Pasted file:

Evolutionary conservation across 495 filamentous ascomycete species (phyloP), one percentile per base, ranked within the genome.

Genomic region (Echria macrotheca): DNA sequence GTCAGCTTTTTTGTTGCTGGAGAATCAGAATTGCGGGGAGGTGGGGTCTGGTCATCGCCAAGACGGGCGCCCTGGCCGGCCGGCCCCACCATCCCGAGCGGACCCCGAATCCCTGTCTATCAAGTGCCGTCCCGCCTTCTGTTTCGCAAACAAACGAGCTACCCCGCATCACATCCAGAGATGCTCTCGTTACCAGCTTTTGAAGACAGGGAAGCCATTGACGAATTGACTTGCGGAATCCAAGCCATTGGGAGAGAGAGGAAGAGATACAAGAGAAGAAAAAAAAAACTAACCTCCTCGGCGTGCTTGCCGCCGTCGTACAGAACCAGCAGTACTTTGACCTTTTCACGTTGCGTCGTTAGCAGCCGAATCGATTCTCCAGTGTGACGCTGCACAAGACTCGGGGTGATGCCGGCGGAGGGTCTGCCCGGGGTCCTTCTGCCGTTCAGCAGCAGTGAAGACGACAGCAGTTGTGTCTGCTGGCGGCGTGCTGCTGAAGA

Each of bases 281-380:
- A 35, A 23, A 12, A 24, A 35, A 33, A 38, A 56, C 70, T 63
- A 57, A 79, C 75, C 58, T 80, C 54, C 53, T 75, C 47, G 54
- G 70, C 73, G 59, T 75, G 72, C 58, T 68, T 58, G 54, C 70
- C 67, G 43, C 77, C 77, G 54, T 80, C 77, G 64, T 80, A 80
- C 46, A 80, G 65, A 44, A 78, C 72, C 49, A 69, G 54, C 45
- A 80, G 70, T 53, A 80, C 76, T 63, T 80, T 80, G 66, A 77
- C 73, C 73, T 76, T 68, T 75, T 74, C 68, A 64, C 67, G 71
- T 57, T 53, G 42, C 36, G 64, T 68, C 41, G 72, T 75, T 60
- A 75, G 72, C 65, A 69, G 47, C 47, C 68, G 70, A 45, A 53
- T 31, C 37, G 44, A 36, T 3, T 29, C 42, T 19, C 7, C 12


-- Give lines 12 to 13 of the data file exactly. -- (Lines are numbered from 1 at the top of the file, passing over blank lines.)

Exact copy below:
- A 75, G 72, C 65, A 69, G 47, C 47, C 68, G 70, A 45, A 53
- T 31, C 37, G 44, A 36, T 3, T 29, C 42, T 19, C 7, C 12